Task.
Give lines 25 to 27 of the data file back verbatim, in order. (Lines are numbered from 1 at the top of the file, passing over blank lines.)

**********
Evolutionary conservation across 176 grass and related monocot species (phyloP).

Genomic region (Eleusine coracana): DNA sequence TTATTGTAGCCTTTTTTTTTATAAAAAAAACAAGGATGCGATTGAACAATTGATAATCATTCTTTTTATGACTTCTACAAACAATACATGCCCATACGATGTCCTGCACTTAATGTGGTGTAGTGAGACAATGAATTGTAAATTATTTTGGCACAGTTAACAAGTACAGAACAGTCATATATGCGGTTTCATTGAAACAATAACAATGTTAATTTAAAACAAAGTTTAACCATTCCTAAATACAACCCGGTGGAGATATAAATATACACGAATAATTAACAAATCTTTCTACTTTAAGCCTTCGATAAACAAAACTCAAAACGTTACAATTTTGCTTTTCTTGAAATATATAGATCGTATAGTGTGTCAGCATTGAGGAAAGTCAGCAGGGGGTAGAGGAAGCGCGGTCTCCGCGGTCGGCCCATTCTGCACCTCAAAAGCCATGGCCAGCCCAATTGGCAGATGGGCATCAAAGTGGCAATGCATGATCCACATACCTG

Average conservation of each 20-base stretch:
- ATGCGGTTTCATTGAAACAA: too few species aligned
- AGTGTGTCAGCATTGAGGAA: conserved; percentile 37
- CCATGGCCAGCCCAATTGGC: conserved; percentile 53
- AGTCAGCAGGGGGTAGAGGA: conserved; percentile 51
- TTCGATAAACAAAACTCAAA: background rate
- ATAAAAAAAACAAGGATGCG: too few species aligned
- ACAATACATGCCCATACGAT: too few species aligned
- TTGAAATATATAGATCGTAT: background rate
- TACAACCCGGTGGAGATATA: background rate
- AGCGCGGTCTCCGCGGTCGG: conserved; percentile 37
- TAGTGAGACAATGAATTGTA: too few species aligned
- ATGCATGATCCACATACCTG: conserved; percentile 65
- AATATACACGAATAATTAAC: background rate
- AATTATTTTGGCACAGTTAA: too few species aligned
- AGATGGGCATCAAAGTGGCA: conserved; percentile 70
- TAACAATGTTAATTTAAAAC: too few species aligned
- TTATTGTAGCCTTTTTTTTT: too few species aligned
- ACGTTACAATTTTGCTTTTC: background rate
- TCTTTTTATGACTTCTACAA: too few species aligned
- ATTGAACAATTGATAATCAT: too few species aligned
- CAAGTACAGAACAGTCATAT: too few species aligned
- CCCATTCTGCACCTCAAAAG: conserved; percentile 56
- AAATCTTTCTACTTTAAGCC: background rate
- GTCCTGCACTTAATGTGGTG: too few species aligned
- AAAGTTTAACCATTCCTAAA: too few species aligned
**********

- CCCATTCTGCACCTCAAAAG: conserved; percentile 56
- AAATCTTTCTACTTTAAGCC: background rate
- GTCCTGCACTTAATGTGGTG: too few species aligned